And that’s what the Samaritan understood. He didn’t let his calendar or his position get in the way of being a good neighbor, of living love, of doing what he knew was right.

So, in the spirit of Jesus’ decisive but inconclusive answer to the question, “What should I do?” I want to leave you with a series of questions to ponder today – and in the days ahead.

If you woke up in the morning and prayed, “Lord, how can I be like the Good Samaritan today?” – how would that affect how you plan and prepare for the day?

How would that impact how you scheduled meetings and other work responsibilities?

How would it affect what time you left to head into the office?

What you carried in your car or in your brief case?

What and who you blocked out time for in your calendar?

How you view the people you encounter during the day – either in the ditch or on the road?

May the Lord grant us the courage and the vulnerability to allow the Holy Spirit to measure the length, breadth, and depth of our lives according to the specs of heaven – and to venture into the ditches of this life, that we might embrace our full faith in Jesus, and Jesus’ full faith in us.

Let us go, and do likewise.

Amen.

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Making Peace

A version of this sermon was preached at the First Baptist Church of Hyattsville on Sunday, December 6, 2015.  The Scripture texts were Malachi 3.1-4 and Luke 1.67-79.  Accompanying the biblical texts was a reading of Langston Hughes’ 1930 poem, “Merry Christmas.”

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As December begins, and our thoughts turn earnestly toward Christmas, this is how we like to think of Jesus.

nativity stained glass

But sadly, in too much of the world, too many people are seeing Jesus the way these Egyptian women see Jesus in the photograph below: splattered and stained just like everyone and everything else, covered in the violence that has become all too common – so common, in fact, that some commentators have begun referring to it as “the new normal.”

Egyptian Christians touch a blood-splattered image of Jesus Christ, inside the Coptic Orthodox church in Alexandria, January 2, 2011. A bomb killed at least 21 people outside the church early on New Year's Day and the Interior Ministry said a foreign-backed suicide bomber may have been responsible. REUTERS/Amr Abdallah Dalsh (EGYPT - Tags: CIVIL UNREST RELIGION IMAGES OF THE DAY)

This photograph was taken in Egypt a few years ago, but it easily could have been taken in America a few days ago. We no longer have to look overseas to grieve senseless acts of violence or contemplate the theological questions associated with them. 2015 is the year in which the phrase “active shooter” entered our vocabulary, and this is the context in which we come to church on this second Sunday of Advent to light the Candle of Peace.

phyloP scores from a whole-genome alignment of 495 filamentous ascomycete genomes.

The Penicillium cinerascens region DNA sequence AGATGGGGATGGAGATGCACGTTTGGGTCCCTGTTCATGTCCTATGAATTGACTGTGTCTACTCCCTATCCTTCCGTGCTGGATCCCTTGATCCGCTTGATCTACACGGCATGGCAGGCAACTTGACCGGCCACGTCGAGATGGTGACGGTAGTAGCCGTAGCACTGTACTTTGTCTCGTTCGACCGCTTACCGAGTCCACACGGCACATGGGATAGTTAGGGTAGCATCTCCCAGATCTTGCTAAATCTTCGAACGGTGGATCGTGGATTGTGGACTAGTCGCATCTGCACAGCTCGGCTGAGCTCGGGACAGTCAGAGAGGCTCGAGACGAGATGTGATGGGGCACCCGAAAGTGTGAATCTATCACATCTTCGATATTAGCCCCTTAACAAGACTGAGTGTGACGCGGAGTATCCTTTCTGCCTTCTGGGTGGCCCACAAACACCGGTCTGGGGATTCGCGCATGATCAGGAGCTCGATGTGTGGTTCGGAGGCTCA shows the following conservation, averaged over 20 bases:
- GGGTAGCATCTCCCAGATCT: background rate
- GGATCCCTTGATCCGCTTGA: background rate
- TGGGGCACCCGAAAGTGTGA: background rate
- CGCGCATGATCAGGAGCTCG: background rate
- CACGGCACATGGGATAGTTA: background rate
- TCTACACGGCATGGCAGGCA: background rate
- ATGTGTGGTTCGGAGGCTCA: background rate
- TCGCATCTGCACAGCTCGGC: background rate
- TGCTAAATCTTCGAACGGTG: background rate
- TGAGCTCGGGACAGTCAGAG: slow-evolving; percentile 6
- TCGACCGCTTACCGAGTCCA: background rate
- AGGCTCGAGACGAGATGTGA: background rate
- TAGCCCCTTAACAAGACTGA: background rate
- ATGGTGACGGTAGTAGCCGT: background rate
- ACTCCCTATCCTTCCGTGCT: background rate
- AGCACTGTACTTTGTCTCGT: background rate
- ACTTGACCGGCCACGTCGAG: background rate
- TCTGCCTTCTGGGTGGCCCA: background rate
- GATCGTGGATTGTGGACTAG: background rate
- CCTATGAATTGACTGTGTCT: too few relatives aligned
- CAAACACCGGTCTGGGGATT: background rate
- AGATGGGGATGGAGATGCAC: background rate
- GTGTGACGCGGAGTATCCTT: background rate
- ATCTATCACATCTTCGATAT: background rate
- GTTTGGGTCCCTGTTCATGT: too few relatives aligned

This context is why we need to hear Langston Hughes’ ironically titled poem, “Merry Christmas,” alongside “Silver Bells,” “White Christmas,” “Chestnuts Roasting on an Open Fire,” and the other seasonal standards this year. It’s challenging to hear, I know. You might have even found it offensive. But that’s precisely why we need to hear it. These challenging words from a poet of the Harlem Renaissance call us closer to what the gospel story of Christmas has to say to us.

Now, you may be thinking to yourself: hang on a second, preacher. Angels and shepherds and a star and a manger – this is the gospel story of Christmas. That’s what we read about in the Bible. That’s what Linus tells Charlie Brown Christmas is all about. And you’d be right – it is. But it’s not all we read about in Luke, much less the Bible.

Linus begins his story with Luke 2. However, as the people of Jesus, we have to begin with Luke 1. And Luke 1 doesn’t begin the story of Christmas with angels or shepherds or stars or mangers. Luke doesn’t even begin with Jesus. Luke 1 begins with John the Baptist. The presence of John the Baptist is how you know you’re dealing with the full gospel version of Christmas, because John the Baptist is the context for the angels and the shepherds and the star and the manger.

Funny how you never see a John the Baptist lawn ornament, now, isn’t it?

Actually, the lack of inflatable, light-up John the Baptists is completely understandable because the truth is we don’t like to start with him, either. Not only is John the Baptist a freaky dude who walks around wearing camel’s skin and snacking on locusts, he’s a freaky dude who comes, in the words of Malachi, to prepare the way of the Lord – which means he comes like a refiner’s fire, like fuller’s soap – to proclaim the need for cleansing and purifying as he goes. He comes to preach repentance. And he comes to Judea – to God’s people. He’s not strolling the streets of Rome, or Damascus, or Baghdad. He’s not coming to get in the face of “those people.” He’s coming to get into our face – in much the same way Langston Hughes gets in our face, pointing out things we don’t want to hear, much less see.

One of the most uncomfortable aspects of this poem is that, even though it was first published 85 years ago, it hardly reads like a relic of the past. Too much of this of this poem is all too familiar, because this is hardly the first year in America we’ve lit the Candle of Peace in the shadow of violence and terror – and not only violence done to us, but violence done by us. That’s the uncomfortable truth Langston Hughes is pointing out – the same kind of truth John the Baptist comes to point out – because that’s the kind of truth we have to confront if we are to repent.

It’s the kind of truth we’ll hear from Jesus, too.